Last week I had a conversation with a manager who was feeling disconnected from her work. Why? As she was reviewing the organizational goals handed down by her supervisor, she realized that they were totally unrealistic. It was clear that whoever penned these goals did not understand what would be required to achieve them. She felt demoralized and helpless.
In their excellent book, Connection Culture, Michael Stallard and his colleagues report that one of the common refrains of employees working in a disconnected culture is the sentiment: “There were unrealistic goals and expectations.” I’ve heard some form of this from so many managers that I’ve lost count. Unrealistic goals have a negative effect on employees’ engagement and the overall culture of the organization.
How do unrealistic goals do this? Through the feelings they create. Feelings are a form of implicit knowledge; they carry information within them.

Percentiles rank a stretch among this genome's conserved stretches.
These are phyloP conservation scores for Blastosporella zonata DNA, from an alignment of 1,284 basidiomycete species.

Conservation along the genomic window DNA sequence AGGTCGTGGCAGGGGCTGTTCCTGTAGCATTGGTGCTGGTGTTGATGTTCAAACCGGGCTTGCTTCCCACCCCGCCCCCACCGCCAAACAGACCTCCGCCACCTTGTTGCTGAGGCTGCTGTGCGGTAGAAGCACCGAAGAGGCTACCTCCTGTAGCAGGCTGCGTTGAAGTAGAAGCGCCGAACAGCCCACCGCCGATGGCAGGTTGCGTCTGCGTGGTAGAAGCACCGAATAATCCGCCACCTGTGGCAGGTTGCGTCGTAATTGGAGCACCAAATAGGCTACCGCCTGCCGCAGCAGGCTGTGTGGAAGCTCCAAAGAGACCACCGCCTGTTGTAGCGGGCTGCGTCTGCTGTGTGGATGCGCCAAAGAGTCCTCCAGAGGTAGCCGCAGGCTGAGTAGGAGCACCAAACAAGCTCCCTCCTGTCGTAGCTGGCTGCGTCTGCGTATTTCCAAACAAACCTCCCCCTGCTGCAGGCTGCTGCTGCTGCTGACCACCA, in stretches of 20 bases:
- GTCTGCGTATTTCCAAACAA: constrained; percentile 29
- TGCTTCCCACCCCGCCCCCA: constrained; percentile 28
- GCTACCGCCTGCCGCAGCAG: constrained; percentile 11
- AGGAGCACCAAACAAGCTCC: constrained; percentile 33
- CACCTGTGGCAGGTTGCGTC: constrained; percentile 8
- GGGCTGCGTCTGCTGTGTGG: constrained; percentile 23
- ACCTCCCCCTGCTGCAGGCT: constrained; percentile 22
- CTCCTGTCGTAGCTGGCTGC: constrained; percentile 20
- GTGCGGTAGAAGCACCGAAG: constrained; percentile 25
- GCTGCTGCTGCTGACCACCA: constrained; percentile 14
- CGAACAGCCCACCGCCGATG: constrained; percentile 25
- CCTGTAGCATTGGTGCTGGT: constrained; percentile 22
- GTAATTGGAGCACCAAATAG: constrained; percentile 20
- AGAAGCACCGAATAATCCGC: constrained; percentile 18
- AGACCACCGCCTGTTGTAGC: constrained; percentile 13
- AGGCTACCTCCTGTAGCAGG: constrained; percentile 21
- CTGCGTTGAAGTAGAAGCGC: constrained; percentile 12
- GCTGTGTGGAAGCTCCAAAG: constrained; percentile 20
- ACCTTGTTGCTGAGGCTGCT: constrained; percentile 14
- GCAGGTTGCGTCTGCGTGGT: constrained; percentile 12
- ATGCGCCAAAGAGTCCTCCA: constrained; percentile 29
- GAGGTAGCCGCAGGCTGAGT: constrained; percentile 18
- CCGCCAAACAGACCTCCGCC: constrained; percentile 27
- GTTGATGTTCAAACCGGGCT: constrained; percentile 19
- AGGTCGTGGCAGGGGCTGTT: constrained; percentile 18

Consider this statement from the American poet Maya Angelou:
I’ve learned that people will forget what you said, people will forget what you did but people will never forget how you made them feel.
There is a deep truth here that holds for relationships within organizations as well. Employees will remember, above all, how their leaders and organizations made them feel.
Unrealistic expectations create negative feelings, and thereby decrease engagement, productivity, and connection. When goals/expectations are unrealistic, people generally feel...
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